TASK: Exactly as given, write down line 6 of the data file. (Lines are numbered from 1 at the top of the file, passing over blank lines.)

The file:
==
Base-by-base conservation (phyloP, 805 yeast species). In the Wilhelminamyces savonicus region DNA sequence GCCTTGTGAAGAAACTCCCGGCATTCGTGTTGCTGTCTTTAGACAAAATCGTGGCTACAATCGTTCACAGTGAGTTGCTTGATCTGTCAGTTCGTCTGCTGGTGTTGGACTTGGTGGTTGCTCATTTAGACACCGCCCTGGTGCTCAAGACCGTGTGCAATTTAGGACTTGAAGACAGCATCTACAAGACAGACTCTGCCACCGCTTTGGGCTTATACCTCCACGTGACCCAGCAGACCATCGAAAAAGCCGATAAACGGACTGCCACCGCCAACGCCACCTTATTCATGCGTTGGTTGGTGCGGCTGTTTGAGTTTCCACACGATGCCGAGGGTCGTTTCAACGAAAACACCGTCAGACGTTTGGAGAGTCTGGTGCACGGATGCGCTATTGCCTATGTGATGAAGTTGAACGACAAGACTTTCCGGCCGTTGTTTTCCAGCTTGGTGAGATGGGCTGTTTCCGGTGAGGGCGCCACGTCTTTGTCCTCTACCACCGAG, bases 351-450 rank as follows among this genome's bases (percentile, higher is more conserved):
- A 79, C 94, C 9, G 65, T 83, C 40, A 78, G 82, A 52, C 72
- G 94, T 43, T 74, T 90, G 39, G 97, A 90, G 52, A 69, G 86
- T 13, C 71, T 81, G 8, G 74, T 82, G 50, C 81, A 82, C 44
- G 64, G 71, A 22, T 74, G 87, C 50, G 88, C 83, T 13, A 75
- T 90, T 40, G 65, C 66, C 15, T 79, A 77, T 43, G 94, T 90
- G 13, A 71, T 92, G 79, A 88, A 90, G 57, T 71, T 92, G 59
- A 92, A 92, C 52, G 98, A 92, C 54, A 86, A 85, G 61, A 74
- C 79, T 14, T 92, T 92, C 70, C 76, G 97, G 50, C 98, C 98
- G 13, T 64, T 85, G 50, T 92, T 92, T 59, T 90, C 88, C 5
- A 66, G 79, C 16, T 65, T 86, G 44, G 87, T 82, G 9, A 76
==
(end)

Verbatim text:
- T 90, T 40, G 65, C 66, C 15, T 79, A 77, T 43, G 94, T 90